All ceramic materials customary in the prior art can be used as wall flow monoliths or wall flow filters. Porous wall flow filter substrates made of cordierite, silicon carbide, or aluminum titanate are preferably used. These wall flow filter substrates have inflow and outflow channels, wherein the respective downstream ends of the inflow channels and the upstream ends of the outflow channels are alternately closed off with gas-tight “plugs.” In this case, the exhaust gas that is to be purified and that flows through the filter substrate is forced to pass through the porous wall between the inflow channel and outflow channel, which delivers an excellent particle filtering effect. The filters may be symmetrical or asymmetrical. This means that the inflow channels are either just as large as the outflow channels or else the inflow channels are larger than the outflow channels, i.e., they have a larger so-called “open frontal area” (OFA) than the outflow channels. The filtration property for particulates can be designed by means of porosity, pore/radii distribution, and thickness of the wall. The open porosity of the uncoated wall flow filters is typically more than 50% up to a maximum of 80%, generally from 50% to 75%, particularly from 50% to 70% [measured according to DIN 66133, latest version on the filing date]. The average pore diameter d50 of the uncoated filters is at least 5 μm, for example from 7 μm to 35 μm, preferably more than 10 μm, in particular more preferably from 10 μm to 25 μm or very preferably from 15 μm to 20 μm [measured according to DIN 66134, latest version on the filing date]. The completed filters having a mean pore diameter (d50) of typically 10 μm to 25 μm and a porosity of 50% to 65% are particularly preferred.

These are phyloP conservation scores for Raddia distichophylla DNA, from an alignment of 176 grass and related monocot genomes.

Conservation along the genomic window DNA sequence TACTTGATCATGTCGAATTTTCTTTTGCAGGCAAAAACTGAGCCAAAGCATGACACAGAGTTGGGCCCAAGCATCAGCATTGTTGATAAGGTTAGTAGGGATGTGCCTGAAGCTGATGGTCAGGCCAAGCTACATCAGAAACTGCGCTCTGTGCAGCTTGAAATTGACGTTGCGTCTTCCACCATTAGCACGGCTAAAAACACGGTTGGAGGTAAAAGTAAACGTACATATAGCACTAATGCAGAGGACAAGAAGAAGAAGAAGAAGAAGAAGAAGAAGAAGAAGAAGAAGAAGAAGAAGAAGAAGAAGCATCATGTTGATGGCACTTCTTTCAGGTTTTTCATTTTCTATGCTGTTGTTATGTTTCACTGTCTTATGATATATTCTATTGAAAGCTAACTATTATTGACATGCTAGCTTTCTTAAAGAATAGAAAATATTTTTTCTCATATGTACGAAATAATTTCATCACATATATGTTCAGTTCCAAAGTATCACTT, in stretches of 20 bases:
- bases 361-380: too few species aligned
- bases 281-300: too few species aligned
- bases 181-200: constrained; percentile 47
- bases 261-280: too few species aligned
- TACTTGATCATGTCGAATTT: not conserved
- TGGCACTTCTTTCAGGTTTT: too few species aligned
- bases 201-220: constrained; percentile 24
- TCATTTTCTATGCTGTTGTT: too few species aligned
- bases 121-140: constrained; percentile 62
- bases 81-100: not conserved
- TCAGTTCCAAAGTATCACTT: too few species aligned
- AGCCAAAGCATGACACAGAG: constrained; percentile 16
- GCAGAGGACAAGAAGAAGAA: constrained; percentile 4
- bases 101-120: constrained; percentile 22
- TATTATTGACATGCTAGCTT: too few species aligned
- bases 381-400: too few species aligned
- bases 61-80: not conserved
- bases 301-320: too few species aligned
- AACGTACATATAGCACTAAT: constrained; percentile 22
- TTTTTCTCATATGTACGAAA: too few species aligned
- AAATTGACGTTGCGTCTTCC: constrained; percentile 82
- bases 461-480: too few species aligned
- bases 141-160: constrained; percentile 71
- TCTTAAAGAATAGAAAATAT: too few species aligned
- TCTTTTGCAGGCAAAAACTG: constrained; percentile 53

Each of the known production methods for applying the catalytic coating described above as prior art has advantages and disadvantages in so-called in-wall coatings or on-wall coatings in the filter, generally depending on which zone is located on the input side or output side of the filter in the exhaust air flow. In principle, the zone in the wall of the filter, irrespective of the group of processes by which it is produced, has poor filtration properties and poor performance but a very low pressure loss. The method with reversal of the pressure difference and with excess coating suspension during coating (group 1) has an average catalytic performance, an average filtration efficiency and an average pressure loss in application zones. The process without reversal of the pressure difference and without excess of coating suspension during coating (group 2) has good catalytic performance and filtration efficiency in application zones, but has a very high pressure loss.